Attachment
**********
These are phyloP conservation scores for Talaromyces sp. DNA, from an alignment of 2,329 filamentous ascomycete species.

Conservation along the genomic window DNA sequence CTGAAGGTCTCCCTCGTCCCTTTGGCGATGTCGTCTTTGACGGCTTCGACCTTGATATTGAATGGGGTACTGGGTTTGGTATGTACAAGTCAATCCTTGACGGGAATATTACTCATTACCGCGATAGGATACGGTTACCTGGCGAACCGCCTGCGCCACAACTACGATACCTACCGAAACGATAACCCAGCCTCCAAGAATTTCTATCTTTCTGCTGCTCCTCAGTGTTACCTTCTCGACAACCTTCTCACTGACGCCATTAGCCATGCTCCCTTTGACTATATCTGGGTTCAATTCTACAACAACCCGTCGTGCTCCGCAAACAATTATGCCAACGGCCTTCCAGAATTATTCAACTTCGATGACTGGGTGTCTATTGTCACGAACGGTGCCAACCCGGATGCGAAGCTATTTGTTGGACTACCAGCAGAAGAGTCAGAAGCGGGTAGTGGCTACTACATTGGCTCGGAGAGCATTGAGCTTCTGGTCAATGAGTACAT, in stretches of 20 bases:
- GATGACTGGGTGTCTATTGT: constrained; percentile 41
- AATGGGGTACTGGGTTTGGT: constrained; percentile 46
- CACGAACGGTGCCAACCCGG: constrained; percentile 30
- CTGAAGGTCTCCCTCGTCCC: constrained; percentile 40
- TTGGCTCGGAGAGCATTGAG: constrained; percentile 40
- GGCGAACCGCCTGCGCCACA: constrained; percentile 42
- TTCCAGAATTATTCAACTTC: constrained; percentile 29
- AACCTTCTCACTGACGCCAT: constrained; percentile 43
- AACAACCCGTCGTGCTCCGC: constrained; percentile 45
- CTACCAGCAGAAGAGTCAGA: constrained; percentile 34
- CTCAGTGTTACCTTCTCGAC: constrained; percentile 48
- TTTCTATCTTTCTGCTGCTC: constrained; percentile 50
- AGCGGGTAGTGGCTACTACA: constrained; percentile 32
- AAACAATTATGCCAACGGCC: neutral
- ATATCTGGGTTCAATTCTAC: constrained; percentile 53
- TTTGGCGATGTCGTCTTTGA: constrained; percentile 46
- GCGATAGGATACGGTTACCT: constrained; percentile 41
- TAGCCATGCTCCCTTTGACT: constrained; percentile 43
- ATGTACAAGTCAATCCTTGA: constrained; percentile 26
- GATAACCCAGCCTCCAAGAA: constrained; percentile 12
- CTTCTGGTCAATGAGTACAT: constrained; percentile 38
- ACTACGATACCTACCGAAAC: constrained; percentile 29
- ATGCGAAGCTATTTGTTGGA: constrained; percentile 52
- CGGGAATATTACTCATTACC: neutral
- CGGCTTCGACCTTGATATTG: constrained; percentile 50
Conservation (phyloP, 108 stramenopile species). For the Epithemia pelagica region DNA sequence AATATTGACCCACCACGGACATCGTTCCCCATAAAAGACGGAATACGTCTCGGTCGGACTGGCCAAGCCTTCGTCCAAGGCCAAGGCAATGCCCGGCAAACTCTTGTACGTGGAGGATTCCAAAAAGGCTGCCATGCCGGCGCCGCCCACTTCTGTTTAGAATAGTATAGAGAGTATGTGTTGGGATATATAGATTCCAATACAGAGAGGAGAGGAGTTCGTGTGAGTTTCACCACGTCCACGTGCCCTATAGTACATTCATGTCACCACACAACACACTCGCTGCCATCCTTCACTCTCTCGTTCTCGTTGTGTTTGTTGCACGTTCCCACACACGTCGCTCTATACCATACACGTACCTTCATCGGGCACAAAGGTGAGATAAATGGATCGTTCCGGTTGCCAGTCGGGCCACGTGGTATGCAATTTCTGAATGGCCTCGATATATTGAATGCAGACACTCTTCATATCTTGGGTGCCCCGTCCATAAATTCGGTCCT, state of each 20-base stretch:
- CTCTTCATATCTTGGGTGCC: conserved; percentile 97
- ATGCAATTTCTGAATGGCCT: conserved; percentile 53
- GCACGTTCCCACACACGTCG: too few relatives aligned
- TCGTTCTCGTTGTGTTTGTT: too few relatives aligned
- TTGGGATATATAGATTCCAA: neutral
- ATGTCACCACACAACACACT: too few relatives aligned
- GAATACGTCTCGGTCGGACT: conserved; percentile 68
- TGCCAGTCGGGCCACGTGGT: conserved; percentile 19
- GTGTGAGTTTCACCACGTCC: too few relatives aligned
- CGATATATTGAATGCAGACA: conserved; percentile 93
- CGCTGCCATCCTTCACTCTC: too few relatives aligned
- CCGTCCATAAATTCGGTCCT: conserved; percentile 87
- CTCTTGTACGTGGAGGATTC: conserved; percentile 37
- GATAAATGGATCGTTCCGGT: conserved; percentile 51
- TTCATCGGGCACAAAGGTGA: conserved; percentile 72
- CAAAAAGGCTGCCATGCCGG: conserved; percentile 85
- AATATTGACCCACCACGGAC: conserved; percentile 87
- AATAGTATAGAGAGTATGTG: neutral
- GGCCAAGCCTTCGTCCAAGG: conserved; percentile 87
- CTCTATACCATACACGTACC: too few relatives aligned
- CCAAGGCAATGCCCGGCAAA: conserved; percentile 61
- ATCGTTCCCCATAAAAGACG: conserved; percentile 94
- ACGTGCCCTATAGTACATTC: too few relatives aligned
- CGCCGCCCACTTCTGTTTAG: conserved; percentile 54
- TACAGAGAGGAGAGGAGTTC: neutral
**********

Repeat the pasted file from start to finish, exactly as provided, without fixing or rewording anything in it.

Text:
These are phyloP conservation scores for Talaromyces sp. DNA, from an alignment of 2,329 filamentous ascomycete species.

Conservation along the genomic window DNA sequence CTGAAGGTCTCCCTCGTCCCTTTGGCGATGTCGTCTTTGACGGCTTCGACCTTGATATTGAATGGGGTACTGGGTTTGGTATGTACAAGTCAATCCTTGACGGGAATATTACTCATTACCGCGATAGGATACGGTTACCTGGCGAACCGCCTGCGCCACAACTACGATACCTACCGAAACGATAACCCAGCCTCCAAGAATTTCTATCTTTCTGCTGCTCCTCAGTGTTACCTTCTCGACAACCTTCTCACTGACGCCATTAGCCATGCTCCCTTTGACTATATCTGGGTTCAATTCTACAACAACCCGTCGTGCTCCGCAAACAATTATGCCAACGGCCTTCCAGAATTATTCAACTTCGATGACTGGGTGTCTATTGTCACGAACGGTGCCAACCCGGATGCGAAGCTATTTGTTGGACTACCAGCAGAAGAGTCAGAAGCGGGTAGTGGCTACTACATTGGCTCGGAGAGCATTGAGCTTCTGGTCAATGAGTACAT, in stretches of 20 bases:
- GATGACTGGGTGTCTATTGT: constrained; percentile 41
- AATGGGGTACTGGGTTTGGT: constrained; percentile 46
- CACGAACGGTGCCAACCCGG: constrained; percentile 30
- CTGAAGGTCTCCCTCGTCCC: constrained; percentile 40
- TTGGCTCGGAGAGCATTGAG: constrained; percentile 40
- GGCGAACCGCCTGCGCCACA: constrained; percentile 42
- TTCCAGAATTATTCAACTTC: constrained; percentile 29
- AACCTTCTCACTGACGCCAT: constrained; percentile 43
- AACAACCCGTCGTGCTCCGC: constrained; percentile 45
- CTACCAGCAGAAGAGTCAGA: constrained; percentile 34
- CTCAGTGTTACCTTCTCGAC: constrained; percentile 48
- TTTCTATCTTTCTGCTGCTC: constrained; percentile 50
- AGCGGGTAGTGGCTACTACA: constrained; percentile 32
- AAACAATTATGCCAACGGCC: neutral
- ATATCTGGGTTCAATTCTAC: constrained; percentile 53
- TTTGGCGATGTCGTCTTTGA: constrained; percentile 46
- GCGATAGGATACGGTTACCT: constrained; percentile 41
- TAGCCATGCTCCCTTTGACT: constrained; percentile 43
- ATGTACAAGTCAATCCTTGA: constrained; percentile 26
- GATAACCCAGCCTCCAAGAA: constrained; percentile 12
- CTTCTGGTCAATGAGTACAT: constrained; percentile 38
- ACTACGATACCTACCGAAAC: constrained; percentile 29
- ATGCGAAGCTATTTGTTGGA: constrained; percentile 52
- CGGGAATATTACTCATTACC: neutral
- CGGCTTCGACCTTGATATTG: constrained; percentile 50
Conservation (phyloP, 108 stramenopile species). For the Epithemia pelagica region DNA sequence AATATTGACCCACCACGGACATCGTTCCCCATAAAAGACGGAATACGTCTCGGTCGGACTGGCCAAGCCTTCGTCCAAGGCCAAGGCAATGCCCGGCAAACTCTTGTACGTGGAGGATTCCAAAAAGGCTGCCATGCCGGCGCCGCCCACTTCTGTTTAGAATAGTATAGAGAGTATGTGTTGGGATATATAGATTCCAATACAGAGAGGAGAGGAGTTCGTGTGAGTTTCACCACGTCCACGTGCCCTATAGTACATTCATGTCACCACACAACACACTCGCTGCCATCCTTCACTCTCTCGTTCTCGTTGTGTTTGTTGCACGTTCCCACACACGTCGCTCTATACCATACACGTACCTTCATCGGGCACAAAGGTGAGATAAATGGATCGTTCCGGTTGCCAGTCGGGCCACGTGGTATGCAATTTCTGAATGGCCTCGATATATTGAATGCAGACACTCTTCATATCTTGGGTGCCCCGTCCATAAATTCGGTCCT, state of each 20-base stretch:
- CTCTTCATATCTTGGGTGCC: conserved; percentile 97
- ATGCAATTTCTGAATGGCCT: conserved; percentile 53
- GCACGTTCCCACACACGTCG: too few relatives aligned
- TCGTTCTCGTTGTGTTTGTT: too few relatives aligned
- TTGGGATATATAGATTCCAA: neutral
- ATGTCACCACACAACACACT: too few relatives aligned
- GAATACGTCTCGGTCGGACT: conserved; percentile 68
- TGCCAGTCGGGCCACGTGGT: conserved; percentile 19
- GTGTGAGTTTCACCACGTCC: too few relatives aligned
- CGATATATTGAATGCAGACA: conserved; percentile 93
- CGCTGCCATCCTTCACTCTC: too few relatives aligned
- CCGTCCATAAATTCGGTCCT: conserved; percentile 87
- CTCTTGTACGTGGAGGATTC: conserved; percentile 37
- GATAAATGGATCGTTCCGGT: conserved; percentile 51
- TTCATCGGGCACAAAGGTGA: conserved; percentile 72
- CAAAAAGGCTGCCATGCCGG: conserved; percentile 85
- AATATTGACCCACCACGGAC: conserved; percentile 87
- AATAGTATAGAGAGTATGTG: neutral
- GGCCAAGCCTTCGTCCAAGG: conserved; percentile 87
- CTCTATACCATACACGTACC: too few relatives aligned
- CCAAGGCAATGCCCGGCAAA: conserved; percentile 61
- ATCGTTCCCCATAAAAGACG: conserved; percentile 94
- ACGTGCCCTATAGTACATTC: too few relatives aligned
- CGCCGCCCACTTCTGTTTAG: conserved; percentile 54
- TACAGAGAGGAGAGGAGTTC: neutral